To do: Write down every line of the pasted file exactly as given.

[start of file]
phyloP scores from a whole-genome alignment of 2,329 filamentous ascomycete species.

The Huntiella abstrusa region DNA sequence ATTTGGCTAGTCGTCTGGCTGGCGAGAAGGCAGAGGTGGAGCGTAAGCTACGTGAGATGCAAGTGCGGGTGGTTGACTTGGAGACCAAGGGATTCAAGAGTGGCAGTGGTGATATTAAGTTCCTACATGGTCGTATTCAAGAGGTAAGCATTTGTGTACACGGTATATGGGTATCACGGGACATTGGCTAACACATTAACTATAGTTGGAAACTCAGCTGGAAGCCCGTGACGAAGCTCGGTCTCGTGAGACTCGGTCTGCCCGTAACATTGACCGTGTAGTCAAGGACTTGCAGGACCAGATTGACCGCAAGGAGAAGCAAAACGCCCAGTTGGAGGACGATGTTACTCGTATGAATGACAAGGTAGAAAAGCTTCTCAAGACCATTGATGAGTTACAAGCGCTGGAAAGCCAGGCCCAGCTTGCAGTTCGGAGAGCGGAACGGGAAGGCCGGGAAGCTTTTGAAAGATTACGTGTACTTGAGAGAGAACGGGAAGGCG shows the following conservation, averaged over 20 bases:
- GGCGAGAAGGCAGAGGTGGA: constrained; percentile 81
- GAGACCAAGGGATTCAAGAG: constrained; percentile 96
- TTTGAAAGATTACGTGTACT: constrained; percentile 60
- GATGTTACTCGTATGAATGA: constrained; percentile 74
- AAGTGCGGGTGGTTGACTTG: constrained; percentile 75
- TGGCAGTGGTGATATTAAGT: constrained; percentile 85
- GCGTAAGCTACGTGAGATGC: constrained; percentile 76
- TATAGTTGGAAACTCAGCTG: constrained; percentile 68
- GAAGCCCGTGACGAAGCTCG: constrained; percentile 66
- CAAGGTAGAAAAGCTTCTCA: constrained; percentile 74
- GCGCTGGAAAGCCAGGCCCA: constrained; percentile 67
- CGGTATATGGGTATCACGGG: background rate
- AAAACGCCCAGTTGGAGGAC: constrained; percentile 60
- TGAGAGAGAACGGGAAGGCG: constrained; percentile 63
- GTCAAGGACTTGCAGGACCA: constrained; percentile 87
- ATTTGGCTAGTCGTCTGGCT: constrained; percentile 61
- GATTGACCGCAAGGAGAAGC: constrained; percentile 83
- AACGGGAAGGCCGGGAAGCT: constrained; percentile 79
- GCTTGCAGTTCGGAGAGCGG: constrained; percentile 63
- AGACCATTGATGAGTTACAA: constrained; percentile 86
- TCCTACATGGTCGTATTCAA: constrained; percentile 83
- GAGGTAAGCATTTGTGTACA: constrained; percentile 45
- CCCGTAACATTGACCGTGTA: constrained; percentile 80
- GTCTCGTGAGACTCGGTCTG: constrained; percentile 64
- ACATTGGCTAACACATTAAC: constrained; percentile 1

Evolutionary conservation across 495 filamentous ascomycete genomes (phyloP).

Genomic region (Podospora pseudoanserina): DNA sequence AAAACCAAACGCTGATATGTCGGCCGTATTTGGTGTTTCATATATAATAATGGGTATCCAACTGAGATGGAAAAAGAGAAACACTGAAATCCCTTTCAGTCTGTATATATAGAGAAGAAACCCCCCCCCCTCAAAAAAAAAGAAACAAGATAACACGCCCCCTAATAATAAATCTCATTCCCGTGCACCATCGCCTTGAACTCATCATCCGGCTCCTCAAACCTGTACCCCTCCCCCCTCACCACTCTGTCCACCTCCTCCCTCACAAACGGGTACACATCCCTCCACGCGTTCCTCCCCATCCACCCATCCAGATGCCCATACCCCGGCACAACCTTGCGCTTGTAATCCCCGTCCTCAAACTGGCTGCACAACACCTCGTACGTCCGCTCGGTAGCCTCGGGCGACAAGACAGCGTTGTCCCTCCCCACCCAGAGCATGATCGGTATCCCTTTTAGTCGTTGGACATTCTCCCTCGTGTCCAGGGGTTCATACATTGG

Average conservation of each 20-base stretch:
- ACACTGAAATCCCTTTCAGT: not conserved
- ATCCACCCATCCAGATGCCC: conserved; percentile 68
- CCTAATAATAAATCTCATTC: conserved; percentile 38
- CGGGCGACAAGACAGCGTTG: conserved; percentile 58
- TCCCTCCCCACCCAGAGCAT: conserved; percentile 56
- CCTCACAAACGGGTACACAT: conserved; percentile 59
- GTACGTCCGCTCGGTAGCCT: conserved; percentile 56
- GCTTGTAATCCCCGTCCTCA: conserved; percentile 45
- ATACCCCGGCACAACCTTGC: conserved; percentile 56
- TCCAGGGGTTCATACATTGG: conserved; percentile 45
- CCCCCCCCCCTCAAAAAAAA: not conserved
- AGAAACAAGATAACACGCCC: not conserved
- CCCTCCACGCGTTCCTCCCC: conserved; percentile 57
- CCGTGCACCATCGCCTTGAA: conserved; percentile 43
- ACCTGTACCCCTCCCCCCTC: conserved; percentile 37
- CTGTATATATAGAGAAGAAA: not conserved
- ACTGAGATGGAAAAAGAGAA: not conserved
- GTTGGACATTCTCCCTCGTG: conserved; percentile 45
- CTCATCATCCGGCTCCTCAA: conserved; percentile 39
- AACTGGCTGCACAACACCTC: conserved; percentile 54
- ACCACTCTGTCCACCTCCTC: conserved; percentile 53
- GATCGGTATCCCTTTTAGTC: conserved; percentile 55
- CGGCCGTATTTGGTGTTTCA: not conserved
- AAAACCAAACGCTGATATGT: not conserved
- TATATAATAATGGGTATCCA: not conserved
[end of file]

phyloP scores from a whole-genome alignment of 2,329 filamentous ascomycete species.

The Huntiella abstrusa region DNA sequence ATTTGGCTAGTCGTCTGGCTGGCGAGAAGGCAGAGGTGGAGCGTAAGCTACGTGAGATGCAAGTGCGGGTGGTTGACTTGGAGACCAAGGGATTCAAGAGTGGCAGTGGTGATATTAAGTTCCTACATGGTCGTATTCAAGAGGTAAGCATTTGTGTACACGGTATATGGGTATCACGGGACATTGGCTAACACATTAACTATAGTTGGAAACTCAGCTGGAAGCCCGTGACGAAGCTCGGTCTCGTGAGACTCGGTCTGCCCGTAACATTGACCGTGTAGTCAAGGACTTGCAGGACCAGATTGACCGCAAGGAGAAGCAAAACGCCCAGTTGGAGGACGATGTTACTCGTATGAATGACAAGGTAGAAAAGCTTCTCAAGACCATTGATGAGTTACAAGCGCTGGAAAGCCAGGCCCAGCTTGCAGTTCGGAGAGCGGAACGGGAAGGCCGGGAAGCTTTTGAAAGATTACGTGTACTTGAGAGAGAACGGGAAGGCG shows the following conservation, averaged over 20 bases:
- GGCGAGAAGGCAGAGGTGGA: constrained; percentile 81
- GAGACCAAGGGATTCAAGAG: constrained; percentile 96
- TTTGAAAGATTACGTGTACT: constrained; percentile 60
- GATGTTACTCGTATGAATGA: constrained; percentile 74
- AAGTGCGGGTGGTTGACTTG: constrained; percentile 75
- TGGCAGTGGTGATATTAAGT: constrained; percentile 85
- GCGTAAGCTACGTGAGATGC: constrained; percentile 76
- TATAGTTGGAAACTCAGCTG: constrained; percentile 68
- GAAGCCCGTGACGAAGCTCG: constrained; percentile 66
- CAAGGTAGAAAAGCTTCTCA: constrained; percentile 74
- GCGCTGGAAAGCCAGGCCCA: constrained; percentile 67
- CGGTATATGGGTATCACGGG: background rate
- AAAACGCCCAGTTGGAGGAC: constrained; percentile 60
- TGAGAGAGAACGGGAAGGCG: constrained; percentile 63
- GTCAAGGACTTGCAGGACCA: constrained; percentile 87
- ATTTGGCTAGTCGTCTGGCT: constrained; percentile 61
- GATTGACCGCAAGGAGAAGC: constrained; percentile 83
- AACGGGAAGGCCGGGAAGCT: constrained; percentile 79
- GCTTGCAGTTCGGAGAGCGG: constrained; percentile 63
- AGACCATTGATGAGTTACAA: constrained; percentile 86
- TCCTACATGGTCGTATTCAA: constrained; percentile 83
- GAGGTAAGCATTTGTGTACA: constrained; percentile 45
- CCCGTAACATTGACCGTGTA: constrained; percentile 80
- GTCTCGTGAGACTCGGTCTG: constrained; percentile 64
- ACATTGGCTAACACATTAAC: constrained; percentile 1

Evolutionary conservation across 495 filamentous ascomycete genomes (phyloP).

Genomic region (Podospora pseudoanserina): DNA sequence AAAACCAAACGCTGATATGTCGGCCGTATTTGGTGTTTCATATATAATAATGGGTATCCAACTGAGATGGAAAAAGAGAAACACTGAAATCCCTTTCAGTCTGTATATATAGAGAAGAAACCCCCCCCCCTCAAAAAAAAAGAAACAAGATAACACGCCCCCTAATAATAAATCTCATTCCCGTGCACCATCGCCTTGAACTCATCATCCGGCTCCTCAAACCTGTACCCCTCCCCCCTCACCACTCTGTCCACCTCCTCCCTCACAAACGGGTACACATCCCTCCACGCGTTCCTCCCCATCCACCCATCCAGATGCCCATACCCCGGCACAACCTTGCGCTTGTAATCCCCGTCCTCAAACTGGCTGCACAACACCTCGTACGTCCGCTCGGTAGCCTCGGGCGACAAGACAGCGTTGTCCCTCCCCACCCAGAGCATGATCGGTATCCCTTTTAGTCGTTGGACATTCTCCCTCGTGTCCAGGGGTTCATACATTGG

Average conservation of each 20-base stretch:
- ACACTGAAATCCCTTTCAGT: not conserved
- ATCCACCCATCCAGATGCCC: conserved; percentile 68
- CCTAATAATAAATCTCATTC: conserved; percentile 38
- CGGGCGACAAGACAGCGTTG: conserved; percentile 58
- TCCCTCCCCACCCAGAGCAT: conserved; percentile 56
- CCTCACAAACGGGTACACAT: conserved; percentile 59
- GTACGTCCGCTCGGTAGCCT: conserved; percentile 56
- GCTTGTAATCCCCGTCCTCA: conserved; percentile 45
- ATACCCCGGCACAACCTTGC: conserved; percentile 56
- TCCAGGGGTTCATACATTGG: conserved; percentile 45
- CCCCCCCCCCTCAAAAAAAA: not conserved
- AGAAACAAGATAACACGCCC: not conserved
- CCCTCCACGCGTTCCTCCCC: conserved; percentile 57
- CCGTGCACCATCGCCTTGAA: conserved; percentile 43
- ACCTGTACCCCTCCCCCCTC: conserved; percentile 37
- CTGTATATATAGAGAAGAAA: not conserved
- ACTGAGATGGAAAAAGAGAA: not conserved
- GTTGGACATTCTCCCTCGTG: conserved; percentile 45
- CTCATCATCCGGCTCCTCAA: conserved; percentile 39
- AACTGGCTGCACAACACCTC: conserved; percentile 54
- ACCACTCTGTCCACCTCCTC: conserved; percentile 53
- GATCGGTATCCCTTTTAGTC: conserved; percentile 55
- CGGCCGTATTTGGTGTTTCA: not conserved
- AAAACCAAACGCTGATATGT: not conserved
- TATATAATAATGGGTATCCA: not conserved